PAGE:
The Mandate got its final approval two years after the San Remo Conference, in 1922, at which time Mandatory Palestine and the Emirate of Transjordan were formally severed, and the borders were implemented the following year. Britain, under the terms of the Mandate, was charged with reconstituting the Jews’ “‘national home” in Eretz Yisrael: “An appropriate Jewish agency shall be recogni[z]ed as a public body for the purpose of advising and co-operating with the Administration of Palestine in such economic, social and other matters as may affect the establishment of the Jewish national home and the interests of the Jewish population in Palestine, and, subject always to the control of the Administration to assist and take part in the development of the country.” Eventually, the Hashemite Kingdom of Transjordan declared independence in 1946, the year after Allied victory in World War II. The newly independent Kingdom assumed the same borders as the Emirate of Transjordan, in accordance with uti possidetis juris. This, despite the fact that no such state previously existed, and that it put a Palestinian-Arab majority under the rule of the Hashemite Bedouin clan.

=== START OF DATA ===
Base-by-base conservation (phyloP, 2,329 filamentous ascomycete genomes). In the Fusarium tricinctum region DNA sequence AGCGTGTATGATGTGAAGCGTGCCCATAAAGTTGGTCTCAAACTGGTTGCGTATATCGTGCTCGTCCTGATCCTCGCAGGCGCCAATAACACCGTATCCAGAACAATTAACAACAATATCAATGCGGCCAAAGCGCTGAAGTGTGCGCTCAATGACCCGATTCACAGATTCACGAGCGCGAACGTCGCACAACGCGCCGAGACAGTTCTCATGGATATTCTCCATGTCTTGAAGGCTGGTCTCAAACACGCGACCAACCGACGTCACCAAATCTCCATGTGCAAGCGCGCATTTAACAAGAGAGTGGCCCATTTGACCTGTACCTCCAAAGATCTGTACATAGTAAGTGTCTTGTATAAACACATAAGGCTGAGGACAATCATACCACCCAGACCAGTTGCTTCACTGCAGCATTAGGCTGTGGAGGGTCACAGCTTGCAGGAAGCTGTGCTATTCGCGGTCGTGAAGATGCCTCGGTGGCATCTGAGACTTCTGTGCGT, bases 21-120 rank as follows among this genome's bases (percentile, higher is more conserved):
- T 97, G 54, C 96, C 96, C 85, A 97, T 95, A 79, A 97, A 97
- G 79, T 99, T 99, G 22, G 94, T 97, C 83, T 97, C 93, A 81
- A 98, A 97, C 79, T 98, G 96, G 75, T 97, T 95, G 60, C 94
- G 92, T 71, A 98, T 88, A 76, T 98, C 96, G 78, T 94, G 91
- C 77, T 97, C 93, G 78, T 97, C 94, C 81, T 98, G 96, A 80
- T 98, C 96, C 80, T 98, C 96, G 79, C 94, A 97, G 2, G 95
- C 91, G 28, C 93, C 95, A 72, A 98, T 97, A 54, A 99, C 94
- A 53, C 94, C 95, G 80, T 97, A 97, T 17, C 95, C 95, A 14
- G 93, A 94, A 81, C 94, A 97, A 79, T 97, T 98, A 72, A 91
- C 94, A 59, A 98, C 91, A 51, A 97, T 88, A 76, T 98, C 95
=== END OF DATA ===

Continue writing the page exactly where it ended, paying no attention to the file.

Following Allied victory in World War II, Britain realized the impracticability of the Mandate and sought the help of the newly formed United Nations. The UN General Assembly appointed a Special Committee on Palestine, which, in November 1947, ultimately recommended a partition plan to the UN Security Council and Britain. The Security Council took no action on the plan, and Britain rejected it (as did the Arabs). The UN Partition Plan had no legal effect whatsoever—it was merely a non-binding UN General Assembly proposal. The British government planned to officially end the Mandate, irrespective of UN action, on Nov. 29, 1948, but left early on May 15, 1948—the day after Israel’s declaration of independence.
The principle of uti possidetis juris took effect at the very moment David Ben-Gurion declared the independence of a new Jewish state in Eretz Yisrael. Just as Transjordan, which declared independence two years earlier, assumed the preexisting borders of the Mandate’s Emirate of Transjordan, so too did the state of Israel assume the preexisting borders—“from the river to the sea,” to borrow from today’s SJP and JVP miscreants—of Mandatory Palestine. The combined effect of the entirely symbolic and non-binding UN General Assembly partition proposal and uti possidetis juris, as applied to Israeli independence, is remarkably straightforward: Israel, upon its independence on May 14, 1948, inherited all of Judea and Samaria (as well as the Gaza Strip).